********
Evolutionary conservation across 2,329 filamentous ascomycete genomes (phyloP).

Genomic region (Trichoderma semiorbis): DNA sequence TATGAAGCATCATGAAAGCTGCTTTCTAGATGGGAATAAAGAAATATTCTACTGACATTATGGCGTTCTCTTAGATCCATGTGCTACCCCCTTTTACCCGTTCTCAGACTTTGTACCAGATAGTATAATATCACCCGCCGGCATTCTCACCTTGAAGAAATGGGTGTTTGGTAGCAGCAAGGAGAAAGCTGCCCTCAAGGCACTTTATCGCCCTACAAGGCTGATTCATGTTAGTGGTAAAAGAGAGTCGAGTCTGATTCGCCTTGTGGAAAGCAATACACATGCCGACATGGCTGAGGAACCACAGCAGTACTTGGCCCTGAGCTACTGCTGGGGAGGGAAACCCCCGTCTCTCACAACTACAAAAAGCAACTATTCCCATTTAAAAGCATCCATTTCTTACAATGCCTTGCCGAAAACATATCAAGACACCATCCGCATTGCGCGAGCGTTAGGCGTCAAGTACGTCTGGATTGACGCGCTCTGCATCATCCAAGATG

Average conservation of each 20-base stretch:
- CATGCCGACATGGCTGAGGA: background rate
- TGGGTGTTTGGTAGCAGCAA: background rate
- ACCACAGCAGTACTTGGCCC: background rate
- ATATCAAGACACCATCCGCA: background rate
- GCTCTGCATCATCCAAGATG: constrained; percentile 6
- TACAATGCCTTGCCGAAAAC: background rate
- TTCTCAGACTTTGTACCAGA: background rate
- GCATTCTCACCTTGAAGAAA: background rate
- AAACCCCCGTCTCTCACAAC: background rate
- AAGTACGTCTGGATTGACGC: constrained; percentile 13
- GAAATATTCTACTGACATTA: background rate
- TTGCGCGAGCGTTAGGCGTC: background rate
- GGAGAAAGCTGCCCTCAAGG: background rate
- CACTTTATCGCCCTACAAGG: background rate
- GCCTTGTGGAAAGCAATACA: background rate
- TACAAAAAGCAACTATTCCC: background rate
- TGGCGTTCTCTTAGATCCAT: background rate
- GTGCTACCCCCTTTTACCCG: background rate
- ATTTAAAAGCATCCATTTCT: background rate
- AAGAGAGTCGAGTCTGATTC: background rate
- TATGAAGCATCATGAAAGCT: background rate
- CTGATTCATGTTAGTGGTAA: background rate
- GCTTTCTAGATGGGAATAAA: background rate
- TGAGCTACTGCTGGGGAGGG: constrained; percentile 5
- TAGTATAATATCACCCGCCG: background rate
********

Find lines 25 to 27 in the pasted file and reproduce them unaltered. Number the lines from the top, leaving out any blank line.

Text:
- CTGATTCATGTTAGTGGTAA: background rate
- GCTTTCTAGATGGGAATAAA: background rate
- TGAGCTACTGCTGGGGAGGG: constrained; percentile 5